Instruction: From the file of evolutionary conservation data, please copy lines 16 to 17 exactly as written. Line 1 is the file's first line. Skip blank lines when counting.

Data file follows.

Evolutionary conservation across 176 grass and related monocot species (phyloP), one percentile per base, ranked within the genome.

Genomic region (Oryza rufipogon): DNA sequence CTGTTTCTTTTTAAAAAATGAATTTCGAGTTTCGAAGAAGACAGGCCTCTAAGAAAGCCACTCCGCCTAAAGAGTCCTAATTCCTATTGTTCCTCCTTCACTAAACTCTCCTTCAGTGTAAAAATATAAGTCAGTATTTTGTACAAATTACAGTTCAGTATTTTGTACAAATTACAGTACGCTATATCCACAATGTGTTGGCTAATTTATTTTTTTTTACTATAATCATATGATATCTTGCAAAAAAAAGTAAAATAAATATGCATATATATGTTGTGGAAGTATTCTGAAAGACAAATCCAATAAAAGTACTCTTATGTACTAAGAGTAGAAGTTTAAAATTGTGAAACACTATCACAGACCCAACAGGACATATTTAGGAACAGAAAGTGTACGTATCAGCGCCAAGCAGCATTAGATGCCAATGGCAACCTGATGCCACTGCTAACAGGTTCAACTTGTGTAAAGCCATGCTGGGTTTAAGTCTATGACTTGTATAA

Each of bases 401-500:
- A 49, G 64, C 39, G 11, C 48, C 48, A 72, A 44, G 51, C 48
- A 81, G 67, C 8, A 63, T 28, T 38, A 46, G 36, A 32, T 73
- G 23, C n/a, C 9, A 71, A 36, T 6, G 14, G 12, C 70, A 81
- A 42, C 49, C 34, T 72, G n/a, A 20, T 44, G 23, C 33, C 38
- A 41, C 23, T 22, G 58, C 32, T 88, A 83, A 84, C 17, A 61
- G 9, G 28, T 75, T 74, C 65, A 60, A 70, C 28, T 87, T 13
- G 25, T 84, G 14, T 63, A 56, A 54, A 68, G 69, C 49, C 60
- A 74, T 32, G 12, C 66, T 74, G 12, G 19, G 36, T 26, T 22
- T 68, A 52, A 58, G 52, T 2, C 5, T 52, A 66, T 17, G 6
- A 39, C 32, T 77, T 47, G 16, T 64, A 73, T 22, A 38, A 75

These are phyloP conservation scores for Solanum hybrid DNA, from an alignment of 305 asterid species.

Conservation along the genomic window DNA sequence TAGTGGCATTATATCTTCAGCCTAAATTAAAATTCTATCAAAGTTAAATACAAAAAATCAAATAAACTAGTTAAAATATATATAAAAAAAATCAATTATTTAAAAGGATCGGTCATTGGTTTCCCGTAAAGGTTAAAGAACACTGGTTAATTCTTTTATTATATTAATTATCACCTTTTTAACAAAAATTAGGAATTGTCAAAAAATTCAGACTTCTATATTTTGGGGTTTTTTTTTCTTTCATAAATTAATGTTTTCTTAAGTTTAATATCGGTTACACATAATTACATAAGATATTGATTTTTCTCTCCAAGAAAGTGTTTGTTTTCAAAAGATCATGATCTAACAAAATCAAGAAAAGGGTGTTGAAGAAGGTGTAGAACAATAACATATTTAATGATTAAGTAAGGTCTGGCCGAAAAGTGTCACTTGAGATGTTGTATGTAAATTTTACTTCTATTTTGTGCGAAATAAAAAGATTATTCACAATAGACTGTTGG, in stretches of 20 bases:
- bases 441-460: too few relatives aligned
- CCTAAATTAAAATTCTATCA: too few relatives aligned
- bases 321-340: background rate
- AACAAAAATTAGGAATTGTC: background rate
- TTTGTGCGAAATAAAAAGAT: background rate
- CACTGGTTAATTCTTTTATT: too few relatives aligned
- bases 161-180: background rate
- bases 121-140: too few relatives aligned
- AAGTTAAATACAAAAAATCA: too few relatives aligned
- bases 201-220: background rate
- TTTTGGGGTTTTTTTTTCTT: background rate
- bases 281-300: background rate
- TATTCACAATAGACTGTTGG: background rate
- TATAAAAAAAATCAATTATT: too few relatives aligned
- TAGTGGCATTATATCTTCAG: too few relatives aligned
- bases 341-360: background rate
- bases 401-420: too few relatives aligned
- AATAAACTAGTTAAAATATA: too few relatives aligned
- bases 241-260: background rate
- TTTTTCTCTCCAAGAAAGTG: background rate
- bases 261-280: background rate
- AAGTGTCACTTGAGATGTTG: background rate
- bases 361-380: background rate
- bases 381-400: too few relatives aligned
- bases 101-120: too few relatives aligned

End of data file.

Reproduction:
- bases 441-460: too few relatives aligned
- CCTAAATTAAAATTCTATCA: too few relatives aligned